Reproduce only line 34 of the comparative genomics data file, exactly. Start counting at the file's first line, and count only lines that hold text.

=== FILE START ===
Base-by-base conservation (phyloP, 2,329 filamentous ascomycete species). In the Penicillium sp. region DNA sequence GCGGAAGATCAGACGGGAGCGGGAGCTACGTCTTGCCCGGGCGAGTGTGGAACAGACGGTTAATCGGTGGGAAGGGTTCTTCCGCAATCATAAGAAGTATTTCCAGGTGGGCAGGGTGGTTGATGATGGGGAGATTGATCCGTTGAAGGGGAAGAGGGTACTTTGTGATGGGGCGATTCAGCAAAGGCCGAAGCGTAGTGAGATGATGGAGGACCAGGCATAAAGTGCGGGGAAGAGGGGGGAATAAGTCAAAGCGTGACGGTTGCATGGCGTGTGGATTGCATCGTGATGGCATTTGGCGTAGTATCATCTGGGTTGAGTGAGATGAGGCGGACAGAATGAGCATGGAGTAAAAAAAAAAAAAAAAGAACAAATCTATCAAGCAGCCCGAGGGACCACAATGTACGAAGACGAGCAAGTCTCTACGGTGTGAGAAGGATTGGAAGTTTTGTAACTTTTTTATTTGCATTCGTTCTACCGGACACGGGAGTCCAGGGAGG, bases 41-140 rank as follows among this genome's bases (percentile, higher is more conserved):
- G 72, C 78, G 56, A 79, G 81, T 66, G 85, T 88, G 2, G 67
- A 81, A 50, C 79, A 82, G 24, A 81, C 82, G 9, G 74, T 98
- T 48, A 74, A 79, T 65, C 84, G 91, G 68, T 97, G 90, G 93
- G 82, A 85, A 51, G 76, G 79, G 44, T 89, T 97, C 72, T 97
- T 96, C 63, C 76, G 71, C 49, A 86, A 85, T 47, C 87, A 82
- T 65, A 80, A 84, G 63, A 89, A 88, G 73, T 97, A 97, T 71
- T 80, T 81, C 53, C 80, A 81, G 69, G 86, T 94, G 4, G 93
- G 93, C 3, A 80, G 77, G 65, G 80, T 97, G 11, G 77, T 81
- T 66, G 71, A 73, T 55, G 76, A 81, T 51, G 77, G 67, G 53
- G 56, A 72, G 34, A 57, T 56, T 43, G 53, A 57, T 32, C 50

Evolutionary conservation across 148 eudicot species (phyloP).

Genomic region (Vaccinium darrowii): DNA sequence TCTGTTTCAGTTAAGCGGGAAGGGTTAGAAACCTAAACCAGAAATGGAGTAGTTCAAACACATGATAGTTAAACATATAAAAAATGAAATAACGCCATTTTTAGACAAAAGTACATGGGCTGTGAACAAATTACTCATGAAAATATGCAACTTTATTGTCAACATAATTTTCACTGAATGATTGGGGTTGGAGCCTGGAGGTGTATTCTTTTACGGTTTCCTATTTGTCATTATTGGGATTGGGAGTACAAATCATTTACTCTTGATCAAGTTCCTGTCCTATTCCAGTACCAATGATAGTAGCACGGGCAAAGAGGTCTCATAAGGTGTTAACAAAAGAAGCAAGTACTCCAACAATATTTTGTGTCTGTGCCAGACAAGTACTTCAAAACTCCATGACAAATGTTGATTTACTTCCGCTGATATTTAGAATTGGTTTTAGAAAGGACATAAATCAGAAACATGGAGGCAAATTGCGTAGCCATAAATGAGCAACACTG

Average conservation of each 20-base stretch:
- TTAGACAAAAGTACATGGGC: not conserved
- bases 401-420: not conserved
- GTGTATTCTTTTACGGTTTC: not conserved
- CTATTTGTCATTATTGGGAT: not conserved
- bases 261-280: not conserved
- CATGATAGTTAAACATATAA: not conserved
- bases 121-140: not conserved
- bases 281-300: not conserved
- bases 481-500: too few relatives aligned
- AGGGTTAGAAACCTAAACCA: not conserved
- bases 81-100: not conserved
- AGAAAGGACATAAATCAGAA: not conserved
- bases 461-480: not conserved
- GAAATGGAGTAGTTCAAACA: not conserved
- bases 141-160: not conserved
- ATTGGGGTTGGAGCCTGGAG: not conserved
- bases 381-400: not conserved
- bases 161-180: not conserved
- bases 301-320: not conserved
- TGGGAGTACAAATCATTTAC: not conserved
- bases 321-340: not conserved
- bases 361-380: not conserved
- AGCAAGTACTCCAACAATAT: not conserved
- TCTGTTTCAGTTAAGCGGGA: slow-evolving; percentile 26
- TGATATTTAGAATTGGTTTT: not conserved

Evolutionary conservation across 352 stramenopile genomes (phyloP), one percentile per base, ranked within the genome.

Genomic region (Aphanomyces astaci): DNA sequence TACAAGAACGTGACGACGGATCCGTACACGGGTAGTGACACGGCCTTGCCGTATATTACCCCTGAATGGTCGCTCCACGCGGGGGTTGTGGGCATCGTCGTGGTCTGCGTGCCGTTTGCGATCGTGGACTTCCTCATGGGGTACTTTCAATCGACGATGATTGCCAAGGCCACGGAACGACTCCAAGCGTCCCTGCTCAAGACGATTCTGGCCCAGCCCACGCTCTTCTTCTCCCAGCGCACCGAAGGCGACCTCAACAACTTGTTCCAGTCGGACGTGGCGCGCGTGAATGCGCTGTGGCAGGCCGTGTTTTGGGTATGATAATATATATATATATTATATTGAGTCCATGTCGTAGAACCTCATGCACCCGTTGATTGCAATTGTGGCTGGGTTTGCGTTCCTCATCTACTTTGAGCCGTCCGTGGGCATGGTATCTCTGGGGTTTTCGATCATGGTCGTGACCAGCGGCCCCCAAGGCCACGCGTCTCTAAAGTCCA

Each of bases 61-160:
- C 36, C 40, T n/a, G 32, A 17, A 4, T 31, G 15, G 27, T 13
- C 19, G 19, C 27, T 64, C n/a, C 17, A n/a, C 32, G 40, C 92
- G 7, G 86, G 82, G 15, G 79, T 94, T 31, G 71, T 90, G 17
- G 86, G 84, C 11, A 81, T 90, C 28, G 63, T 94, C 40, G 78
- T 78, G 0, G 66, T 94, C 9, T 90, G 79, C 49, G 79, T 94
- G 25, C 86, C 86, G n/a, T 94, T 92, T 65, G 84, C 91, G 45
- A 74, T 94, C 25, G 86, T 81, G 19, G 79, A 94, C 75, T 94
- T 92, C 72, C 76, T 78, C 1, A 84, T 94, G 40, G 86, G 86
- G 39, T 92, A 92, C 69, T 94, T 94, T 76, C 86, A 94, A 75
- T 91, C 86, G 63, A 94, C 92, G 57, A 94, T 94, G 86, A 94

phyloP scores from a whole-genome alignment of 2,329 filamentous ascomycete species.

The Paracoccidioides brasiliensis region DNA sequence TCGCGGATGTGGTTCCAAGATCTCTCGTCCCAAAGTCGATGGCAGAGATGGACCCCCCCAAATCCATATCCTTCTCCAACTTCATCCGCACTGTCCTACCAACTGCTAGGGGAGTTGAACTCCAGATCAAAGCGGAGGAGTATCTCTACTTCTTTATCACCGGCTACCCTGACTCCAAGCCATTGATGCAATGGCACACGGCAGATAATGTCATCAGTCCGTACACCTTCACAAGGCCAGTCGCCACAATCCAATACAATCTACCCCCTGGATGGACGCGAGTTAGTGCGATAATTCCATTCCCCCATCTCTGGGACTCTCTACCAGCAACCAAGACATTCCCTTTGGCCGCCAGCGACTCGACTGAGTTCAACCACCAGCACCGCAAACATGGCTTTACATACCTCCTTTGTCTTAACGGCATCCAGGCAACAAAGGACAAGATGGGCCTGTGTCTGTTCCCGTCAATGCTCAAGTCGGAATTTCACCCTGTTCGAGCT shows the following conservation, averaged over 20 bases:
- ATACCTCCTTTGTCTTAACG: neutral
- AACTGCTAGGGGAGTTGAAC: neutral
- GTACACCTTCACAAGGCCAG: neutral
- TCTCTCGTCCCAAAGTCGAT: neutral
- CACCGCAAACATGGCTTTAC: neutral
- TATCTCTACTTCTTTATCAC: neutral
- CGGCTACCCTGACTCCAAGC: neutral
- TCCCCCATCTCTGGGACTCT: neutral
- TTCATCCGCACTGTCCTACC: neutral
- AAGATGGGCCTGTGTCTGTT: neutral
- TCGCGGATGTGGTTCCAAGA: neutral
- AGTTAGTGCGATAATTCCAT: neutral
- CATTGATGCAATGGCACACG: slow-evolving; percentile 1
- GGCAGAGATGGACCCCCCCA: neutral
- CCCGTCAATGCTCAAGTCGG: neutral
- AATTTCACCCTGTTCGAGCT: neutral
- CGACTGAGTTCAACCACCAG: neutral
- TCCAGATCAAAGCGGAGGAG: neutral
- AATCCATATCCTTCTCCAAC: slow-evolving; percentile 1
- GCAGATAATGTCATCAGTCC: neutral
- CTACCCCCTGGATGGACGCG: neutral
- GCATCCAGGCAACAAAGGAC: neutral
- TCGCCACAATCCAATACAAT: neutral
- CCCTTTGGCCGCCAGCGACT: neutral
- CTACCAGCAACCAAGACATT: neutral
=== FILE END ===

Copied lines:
- TGGGAGTACAAATCATTTAC: not conserved